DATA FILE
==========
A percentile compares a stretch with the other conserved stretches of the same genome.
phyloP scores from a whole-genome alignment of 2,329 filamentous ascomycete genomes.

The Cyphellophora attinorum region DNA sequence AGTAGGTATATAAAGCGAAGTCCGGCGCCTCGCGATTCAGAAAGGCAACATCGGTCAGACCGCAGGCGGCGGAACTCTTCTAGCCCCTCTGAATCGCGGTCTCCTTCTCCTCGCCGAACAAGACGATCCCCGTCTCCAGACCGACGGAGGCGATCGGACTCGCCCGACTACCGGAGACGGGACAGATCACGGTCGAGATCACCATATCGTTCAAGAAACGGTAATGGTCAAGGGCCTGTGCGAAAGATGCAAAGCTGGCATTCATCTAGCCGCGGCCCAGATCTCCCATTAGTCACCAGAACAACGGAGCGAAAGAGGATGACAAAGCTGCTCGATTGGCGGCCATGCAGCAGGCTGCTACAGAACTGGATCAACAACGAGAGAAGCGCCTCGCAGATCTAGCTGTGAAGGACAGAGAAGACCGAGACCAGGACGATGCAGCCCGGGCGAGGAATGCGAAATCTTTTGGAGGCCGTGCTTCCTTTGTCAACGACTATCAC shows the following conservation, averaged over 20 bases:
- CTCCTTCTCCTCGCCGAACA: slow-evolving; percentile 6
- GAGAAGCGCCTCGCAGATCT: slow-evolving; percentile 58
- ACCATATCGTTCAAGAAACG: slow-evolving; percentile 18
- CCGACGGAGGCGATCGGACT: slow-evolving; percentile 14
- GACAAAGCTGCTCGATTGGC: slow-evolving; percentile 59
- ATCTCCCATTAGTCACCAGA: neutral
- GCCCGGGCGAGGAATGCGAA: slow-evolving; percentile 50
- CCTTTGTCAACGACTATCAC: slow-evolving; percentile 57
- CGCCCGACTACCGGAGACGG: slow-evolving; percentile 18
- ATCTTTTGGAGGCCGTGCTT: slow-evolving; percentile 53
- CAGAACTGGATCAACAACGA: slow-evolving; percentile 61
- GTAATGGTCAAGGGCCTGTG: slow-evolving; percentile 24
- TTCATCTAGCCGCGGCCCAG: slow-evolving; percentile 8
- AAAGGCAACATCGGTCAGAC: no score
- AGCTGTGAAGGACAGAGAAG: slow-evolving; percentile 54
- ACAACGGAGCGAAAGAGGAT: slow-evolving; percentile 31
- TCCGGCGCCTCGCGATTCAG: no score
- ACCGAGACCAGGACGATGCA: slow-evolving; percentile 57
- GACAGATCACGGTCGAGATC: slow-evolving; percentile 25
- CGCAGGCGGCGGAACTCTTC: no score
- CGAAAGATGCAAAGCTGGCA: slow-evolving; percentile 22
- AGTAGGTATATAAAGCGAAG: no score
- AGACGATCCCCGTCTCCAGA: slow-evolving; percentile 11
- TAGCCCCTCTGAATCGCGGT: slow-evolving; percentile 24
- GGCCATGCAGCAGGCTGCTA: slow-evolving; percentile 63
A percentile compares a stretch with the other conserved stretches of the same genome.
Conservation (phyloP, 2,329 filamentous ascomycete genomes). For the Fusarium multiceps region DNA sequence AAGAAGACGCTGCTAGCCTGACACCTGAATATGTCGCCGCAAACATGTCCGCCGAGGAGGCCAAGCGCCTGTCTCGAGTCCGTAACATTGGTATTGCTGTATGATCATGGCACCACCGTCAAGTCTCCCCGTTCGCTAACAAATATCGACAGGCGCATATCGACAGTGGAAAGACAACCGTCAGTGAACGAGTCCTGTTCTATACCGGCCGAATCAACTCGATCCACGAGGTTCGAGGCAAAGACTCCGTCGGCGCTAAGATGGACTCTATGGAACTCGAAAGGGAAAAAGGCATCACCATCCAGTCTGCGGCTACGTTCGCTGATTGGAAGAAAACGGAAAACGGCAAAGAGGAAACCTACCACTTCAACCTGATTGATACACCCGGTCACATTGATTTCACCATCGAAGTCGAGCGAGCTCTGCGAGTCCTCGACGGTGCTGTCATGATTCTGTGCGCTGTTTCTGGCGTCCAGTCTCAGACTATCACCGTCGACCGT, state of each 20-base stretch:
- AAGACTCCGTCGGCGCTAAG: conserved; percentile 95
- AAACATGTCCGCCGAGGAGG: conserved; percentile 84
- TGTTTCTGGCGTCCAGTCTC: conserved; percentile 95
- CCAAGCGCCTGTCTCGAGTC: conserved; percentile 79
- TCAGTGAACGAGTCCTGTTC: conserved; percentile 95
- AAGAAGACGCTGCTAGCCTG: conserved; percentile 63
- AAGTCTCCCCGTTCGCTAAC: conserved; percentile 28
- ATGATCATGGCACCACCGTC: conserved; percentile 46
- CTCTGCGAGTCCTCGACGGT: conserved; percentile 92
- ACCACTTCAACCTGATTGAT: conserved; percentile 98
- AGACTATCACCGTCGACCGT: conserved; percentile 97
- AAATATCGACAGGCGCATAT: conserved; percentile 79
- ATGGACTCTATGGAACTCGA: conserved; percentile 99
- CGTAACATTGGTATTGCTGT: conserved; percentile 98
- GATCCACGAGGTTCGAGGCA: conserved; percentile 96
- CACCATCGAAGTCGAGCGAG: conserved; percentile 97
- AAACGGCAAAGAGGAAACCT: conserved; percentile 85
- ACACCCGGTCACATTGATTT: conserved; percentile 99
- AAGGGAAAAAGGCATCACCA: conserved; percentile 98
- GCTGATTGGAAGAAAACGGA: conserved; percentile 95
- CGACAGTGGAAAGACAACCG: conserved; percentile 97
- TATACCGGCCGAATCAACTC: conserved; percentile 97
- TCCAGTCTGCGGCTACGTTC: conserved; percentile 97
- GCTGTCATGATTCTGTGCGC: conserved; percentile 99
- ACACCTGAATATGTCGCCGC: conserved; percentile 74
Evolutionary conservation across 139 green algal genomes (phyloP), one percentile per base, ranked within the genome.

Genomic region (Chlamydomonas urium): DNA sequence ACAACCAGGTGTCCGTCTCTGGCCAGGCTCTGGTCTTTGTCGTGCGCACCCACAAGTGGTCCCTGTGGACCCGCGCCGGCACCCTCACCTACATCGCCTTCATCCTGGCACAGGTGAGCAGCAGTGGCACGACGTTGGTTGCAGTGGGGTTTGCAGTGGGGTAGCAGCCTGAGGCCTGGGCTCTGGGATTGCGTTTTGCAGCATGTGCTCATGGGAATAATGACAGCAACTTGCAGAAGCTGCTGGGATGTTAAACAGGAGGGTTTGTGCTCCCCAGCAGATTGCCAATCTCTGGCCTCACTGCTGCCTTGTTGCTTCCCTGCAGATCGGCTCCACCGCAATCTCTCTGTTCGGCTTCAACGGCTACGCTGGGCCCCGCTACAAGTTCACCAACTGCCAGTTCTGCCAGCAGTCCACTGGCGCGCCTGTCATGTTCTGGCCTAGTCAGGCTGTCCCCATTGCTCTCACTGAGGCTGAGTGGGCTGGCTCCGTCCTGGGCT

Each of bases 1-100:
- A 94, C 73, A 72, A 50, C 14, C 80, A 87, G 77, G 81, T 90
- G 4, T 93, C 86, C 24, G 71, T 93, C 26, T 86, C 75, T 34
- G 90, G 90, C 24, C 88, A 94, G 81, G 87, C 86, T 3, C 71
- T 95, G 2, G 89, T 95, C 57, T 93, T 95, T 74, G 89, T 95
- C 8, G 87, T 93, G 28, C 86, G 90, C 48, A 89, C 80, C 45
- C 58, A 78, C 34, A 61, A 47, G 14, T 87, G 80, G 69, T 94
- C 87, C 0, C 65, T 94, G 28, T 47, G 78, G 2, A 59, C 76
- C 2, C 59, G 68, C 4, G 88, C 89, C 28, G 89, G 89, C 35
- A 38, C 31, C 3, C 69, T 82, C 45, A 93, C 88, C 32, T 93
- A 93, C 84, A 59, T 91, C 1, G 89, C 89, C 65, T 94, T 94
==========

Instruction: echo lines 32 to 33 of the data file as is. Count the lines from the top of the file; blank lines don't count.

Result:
- AAACATGTCCGCCGAGGAGG: conserved; percentile 84
- TGTTTCTGGCGTCCAGTCTC: conserved; percentile 95